Raymond Nevo '20 never thought that he would hold public office. It wasn't until another School of Public Policy alumnus, Hugo E. Cantu '20, suggested Nevo run for Prince George's County Council that he decided to turn his advocacy work into direct political change.
"I want to influence decision makers to really make equitable and just decisions for the communities and the populations that they impact," said Nevo. "COVID-19 has really exacerbated a lot of problems in our community. I'm seeing this everywhere and it brought me to a point where I thought that I don't want to just be an advocate. I also want to be a decision maker."
Three years ago, Nevo made Prince George's County his new home. He's experienced many hardships, including homelessness, but his grandmother's eviction began his path in public policy. Through courses on housing policy at SPP, he learned more about how systemic the problem is. This inspired him to work with the National Housing Trust, where he helps advocate for those most at risk of evictions, and utility shut-offs.
"There were a number of experiences [at SPP] that inspired me to want to be in a position as the decision maker and want to engage with the community and hear different sides and different aspects of the story." Nevo said.
There are some changes in the political system, specifically the County Council, that Nevo's campaign would like to see happen so that everyone is involved in the policy process.
"It has been beyond frustrating to see so many decision-makers make decisions that benefit a few and harm those people most in need," said Nevo. "We have elected politicians who talk about wanting to ensure that young people and new ideas are brought in."
Instead, Nevo explains, those who hold power try to dissuade young people from fully participating in the political process. He expressed that these individuals believe that they are naive and don't understand how everything works. But it is essential to encourage anyone to run for office.
While the campaign is still in its early stages, Nevo expressed that he has learned many lessons about running a campaign, meeting with stakeholders and bringing other people that he trusts into the process. Through his relationships with the SPP community, Nevo brought Cantu and Thomas Jones '18 on as his campaign manager and treasurer.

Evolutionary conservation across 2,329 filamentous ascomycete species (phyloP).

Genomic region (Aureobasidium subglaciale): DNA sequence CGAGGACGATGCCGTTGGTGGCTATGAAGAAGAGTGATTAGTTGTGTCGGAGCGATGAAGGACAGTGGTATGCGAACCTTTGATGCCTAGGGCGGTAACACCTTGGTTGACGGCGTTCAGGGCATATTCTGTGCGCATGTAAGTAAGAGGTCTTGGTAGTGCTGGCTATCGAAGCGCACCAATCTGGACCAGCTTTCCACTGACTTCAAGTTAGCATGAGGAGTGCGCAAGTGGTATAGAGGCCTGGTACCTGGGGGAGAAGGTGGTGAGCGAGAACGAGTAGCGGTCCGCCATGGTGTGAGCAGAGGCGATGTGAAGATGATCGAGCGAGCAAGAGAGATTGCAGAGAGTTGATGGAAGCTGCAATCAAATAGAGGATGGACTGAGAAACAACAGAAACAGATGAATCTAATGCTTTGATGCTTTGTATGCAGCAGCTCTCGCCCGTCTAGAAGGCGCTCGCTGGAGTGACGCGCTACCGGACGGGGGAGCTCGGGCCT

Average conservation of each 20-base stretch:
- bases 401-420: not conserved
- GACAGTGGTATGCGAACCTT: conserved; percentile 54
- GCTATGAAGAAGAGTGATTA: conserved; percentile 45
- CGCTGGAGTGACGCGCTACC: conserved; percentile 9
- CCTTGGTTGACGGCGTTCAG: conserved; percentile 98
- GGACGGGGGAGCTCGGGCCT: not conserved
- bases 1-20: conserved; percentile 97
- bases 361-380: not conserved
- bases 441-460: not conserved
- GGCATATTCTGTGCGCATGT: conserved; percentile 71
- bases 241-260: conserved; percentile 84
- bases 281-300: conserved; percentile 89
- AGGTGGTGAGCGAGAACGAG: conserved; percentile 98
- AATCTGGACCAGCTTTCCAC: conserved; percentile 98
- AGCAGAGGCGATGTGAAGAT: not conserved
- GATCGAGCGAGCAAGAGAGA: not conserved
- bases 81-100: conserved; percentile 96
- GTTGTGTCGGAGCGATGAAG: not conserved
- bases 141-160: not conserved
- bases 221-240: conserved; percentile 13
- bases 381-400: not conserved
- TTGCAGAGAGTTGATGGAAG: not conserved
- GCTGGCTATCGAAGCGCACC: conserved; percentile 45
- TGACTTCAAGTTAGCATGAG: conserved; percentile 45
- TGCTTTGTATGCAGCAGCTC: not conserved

For Jones, the networking never ends. He explained that without the SPP Alumni Board, he would have never met Raymond to discuss his candidacy and his role in the campaign.
"The board serves a great purpose for serving alumni and as an influence for driving policy changes, advocating for current students, and even helping prospective students make the decision about coming to the School of Public Policy." Jones stated. "If not for that, I wouldn't have ended up on the campaign."
Cantu, a first generation Mexican-American, expressed a similar appreciation for the broader SPP community. Without his experiences with faculty members, alumni, and other students, he states that he would not be where he is today.
"This was just not the world I was supposed to be in, and the School of Public Policy [gave] me a home," said Cantu. "Me and a couple other classmates decided to form the professional fraternity Kappa Omega Alpha (KOA), and that was the first time at a university level that I was with people [with] similar ideas and goals."
Even in these early stages, Nevo believes that everyone who has thought of running for office should give it more consideration. While it is a long and challenging process, he expressed that the journey so far has already taught him a lot.
"I'm not going into this totally fearless. I'm going into this understanding there is a big risk and there is also a big reward for taking that risk," Nevo stated. "Don't let fear stop you from doing anything that you want to do."